More and more eco-conscious ganja growers are switching over to organic mediums and nutrients in an effort to provide more natural, flavorful and cleaner-burning pot. Should you?

What Does "Organic" Mean?
An organic product can broadly be described as any product that's derived from a recently living organism. To grow organic pot means that your growing medium and plant foods result from natural sources and not synthetic salt compounds dreamed up in a lab. Organic particles are capable of decay or are sometimes the product of decay, unlike the chemical formulas designed to grow commercial crops cheaply.

In a natural setting, plants, dead animals and animal waste all collect over time on the forest floor, where they decay with the help of bugs, bacteria, worms and fungus to provide nourishment in the topsoil layer so vital to plant growth. This process, referred to as the "soil food web," is how recently living organisms feed their future selves and complete the cycle of life and death. Roots thrive, aided by mycorrhizal fungi that help break down nutrients for easy accessibility and uptake. This top humic layer of soil, teeming with beneficial microbes and bacteria, is what we try to re-create when growing organic pot.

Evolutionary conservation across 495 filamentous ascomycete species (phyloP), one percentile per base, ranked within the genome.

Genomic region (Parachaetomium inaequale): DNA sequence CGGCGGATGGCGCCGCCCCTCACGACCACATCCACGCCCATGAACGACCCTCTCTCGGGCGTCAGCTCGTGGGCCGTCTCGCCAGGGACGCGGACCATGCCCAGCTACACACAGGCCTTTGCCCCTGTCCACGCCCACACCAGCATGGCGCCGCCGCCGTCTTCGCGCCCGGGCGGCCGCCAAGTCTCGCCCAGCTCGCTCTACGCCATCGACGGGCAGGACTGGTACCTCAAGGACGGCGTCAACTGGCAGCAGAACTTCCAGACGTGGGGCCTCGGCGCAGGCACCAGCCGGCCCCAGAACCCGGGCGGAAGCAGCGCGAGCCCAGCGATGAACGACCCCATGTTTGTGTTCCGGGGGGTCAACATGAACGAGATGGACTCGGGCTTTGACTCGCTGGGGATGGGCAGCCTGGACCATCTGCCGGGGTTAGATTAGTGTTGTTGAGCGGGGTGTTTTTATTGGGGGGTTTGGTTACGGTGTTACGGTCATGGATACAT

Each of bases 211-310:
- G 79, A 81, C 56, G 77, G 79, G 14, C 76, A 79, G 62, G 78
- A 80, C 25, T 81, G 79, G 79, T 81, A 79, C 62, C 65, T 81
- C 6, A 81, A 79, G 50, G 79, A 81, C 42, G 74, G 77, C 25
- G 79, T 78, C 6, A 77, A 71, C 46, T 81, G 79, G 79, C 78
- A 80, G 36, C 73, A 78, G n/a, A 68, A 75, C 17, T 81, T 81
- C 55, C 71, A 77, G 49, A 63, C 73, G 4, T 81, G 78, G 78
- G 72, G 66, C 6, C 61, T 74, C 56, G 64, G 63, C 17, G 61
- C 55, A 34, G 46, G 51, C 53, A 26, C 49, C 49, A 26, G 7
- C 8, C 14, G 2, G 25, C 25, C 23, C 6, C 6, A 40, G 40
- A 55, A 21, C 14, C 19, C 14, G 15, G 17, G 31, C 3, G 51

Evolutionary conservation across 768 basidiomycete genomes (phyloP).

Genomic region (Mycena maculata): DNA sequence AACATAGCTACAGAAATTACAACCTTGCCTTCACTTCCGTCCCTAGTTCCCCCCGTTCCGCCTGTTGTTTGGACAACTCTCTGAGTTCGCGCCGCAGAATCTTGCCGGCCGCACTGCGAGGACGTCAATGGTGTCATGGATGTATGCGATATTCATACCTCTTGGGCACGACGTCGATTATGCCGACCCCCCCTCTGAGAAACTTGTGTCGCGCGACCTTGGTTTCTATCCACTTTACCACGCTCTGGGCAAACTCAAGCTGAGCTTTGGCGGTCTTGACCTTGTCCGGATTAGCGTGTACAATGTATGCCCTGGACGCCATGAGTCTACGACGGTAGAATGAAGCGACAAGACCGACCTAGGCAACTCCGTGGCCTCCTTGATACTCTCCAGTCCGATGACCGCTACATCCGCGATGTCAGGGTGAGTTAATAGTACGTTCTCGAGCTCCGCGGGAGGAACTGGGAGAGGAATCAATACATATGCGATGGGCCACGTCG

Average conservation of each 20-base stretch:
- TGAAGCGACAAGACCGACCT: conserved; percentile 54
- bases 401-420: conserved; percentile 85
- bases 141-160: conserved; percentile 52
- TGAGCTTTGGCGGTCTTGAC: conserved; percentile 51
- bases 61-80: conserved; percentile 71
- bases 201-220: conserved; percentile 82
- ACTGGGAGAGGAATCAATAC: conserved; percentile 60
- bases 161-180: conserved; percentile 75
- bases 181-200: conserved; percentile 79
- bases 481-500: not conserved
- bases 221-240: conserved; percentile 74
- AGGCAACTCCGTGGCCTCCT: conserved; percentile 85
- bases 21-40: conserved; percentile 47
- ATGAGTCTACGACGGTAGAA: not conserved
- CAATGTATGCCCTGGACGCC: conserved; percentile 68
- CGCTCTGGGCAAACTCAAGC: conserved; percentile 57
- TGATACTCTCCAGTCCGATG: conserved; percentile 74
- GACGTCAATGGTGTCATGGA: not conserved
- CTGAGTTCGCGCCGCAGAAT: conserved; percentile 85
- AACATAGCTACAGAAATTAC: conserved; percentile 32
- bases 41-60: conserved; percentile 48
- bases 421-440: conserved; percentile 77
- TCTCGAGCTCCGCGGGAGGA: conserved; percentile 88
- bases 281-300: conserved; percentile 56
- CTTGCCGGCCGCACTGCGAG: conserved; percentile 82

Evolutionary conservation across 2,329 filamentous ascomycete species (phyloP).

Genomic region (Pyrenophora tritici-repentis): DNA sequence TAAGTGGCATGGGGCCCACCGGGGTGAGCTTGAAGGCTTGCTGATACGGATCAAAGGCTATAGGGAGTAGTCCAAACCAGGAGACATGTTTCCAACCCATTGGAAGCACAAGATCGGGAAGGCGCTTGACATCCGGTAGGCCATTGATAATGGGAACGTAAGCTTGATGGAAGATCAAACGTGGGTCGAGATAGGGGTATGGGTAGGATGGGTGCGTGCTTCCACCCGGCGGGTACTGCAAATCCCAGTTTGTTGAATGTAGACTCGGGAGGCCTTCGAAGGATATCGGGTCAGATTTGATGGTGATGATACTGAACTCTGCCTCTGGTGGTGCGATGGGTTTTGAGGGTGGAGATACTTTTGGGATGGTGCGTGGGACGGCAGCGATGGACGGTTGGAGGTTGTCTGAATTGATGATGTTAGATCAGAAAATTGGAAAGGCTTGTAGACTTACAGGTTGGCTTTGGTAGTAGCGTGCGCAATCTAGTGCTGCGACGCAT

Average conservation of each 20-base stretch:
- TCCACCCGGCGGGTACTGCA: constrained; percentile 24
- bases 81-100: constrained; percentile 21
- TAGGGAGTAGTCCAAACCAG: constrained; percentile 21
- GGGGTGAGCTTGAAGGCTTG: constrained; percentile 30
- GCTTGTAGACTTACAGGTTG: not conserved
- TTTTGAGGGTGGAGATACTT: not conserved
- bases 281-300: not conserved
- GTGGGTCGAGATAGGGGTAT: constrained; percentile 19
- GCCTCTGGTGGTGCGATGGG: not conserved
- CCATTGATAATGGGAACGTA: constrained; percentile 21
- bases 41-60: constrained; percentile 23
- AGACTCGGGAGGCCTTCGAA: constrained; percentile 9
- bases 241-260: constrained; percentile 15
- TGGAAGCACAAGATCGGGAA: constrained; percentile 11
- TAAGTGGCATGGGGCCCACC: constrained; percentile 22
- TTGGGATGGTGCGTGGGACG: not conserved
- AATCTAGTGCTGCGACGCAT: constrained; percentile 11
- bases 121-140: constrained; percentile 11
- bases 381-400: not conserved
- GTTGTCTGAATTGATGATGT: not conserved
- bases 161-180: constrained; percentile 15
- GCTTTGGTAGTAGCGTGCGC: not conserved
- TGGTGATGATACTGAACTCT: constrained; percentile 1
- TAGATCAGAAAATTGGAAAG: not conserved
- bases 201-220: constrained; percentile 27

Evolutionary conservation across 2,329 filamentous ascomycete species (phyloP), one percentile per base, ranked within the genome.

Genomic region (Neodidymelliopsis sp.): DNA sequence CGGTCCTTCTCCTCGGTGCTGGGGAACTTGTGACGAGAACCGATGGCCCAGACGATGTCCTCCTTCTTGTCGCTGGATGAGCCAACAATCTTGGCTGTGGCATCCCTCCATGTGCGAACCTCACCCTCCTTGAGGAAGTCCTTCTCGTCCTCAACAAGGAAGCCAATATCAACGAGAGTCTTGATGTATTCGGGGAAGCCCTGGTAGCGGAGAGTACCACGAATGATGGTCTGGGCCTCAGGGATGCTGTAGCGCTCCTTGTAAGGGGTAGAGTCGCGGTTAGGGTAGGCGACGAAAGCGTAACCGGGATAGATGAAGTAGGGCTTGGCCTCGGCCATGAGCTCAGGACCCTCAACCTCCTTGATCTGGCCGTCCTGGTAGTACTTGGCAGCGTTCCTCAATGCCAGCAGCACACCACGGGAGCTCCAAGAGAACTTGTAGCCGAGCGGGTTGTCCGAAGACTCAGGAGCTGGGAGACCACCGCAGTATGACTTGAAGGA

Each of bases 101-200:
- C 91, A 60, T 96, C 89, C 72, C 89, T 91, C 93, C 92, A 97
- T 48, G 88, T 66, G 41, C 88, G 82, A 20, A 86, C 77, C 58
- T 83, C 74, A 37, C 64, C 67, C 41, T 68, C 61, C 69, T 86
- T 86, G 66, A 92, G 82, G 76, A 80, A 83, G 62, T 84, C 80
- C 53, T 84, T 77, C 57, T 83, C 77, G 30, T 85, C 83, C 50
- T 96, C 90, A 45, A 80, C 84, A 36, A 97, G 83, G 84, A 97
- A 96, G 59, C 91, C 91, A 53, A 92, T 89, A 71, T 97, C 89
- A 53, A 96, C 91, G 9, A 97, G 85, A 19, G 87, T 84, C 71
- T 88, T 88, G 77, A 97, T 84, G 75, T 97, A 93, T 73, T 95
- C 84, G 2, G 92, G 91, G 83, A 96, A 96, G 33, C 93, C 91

Examples of chemically derived nonorganic nutrients are Miracle-Gro, Peter's and the popular General Hydroponics Flora Series three-part formula. These nutrients will grow plants with nice-looking, sizable flowers, but without a long flush, these buds will burn like charcoal, with a black ash that continuously needs to be relit. I've smoked plenty of decent chemically grown pot (and grown it in the past) but the same strains, grown organically, always win out in the final analysis.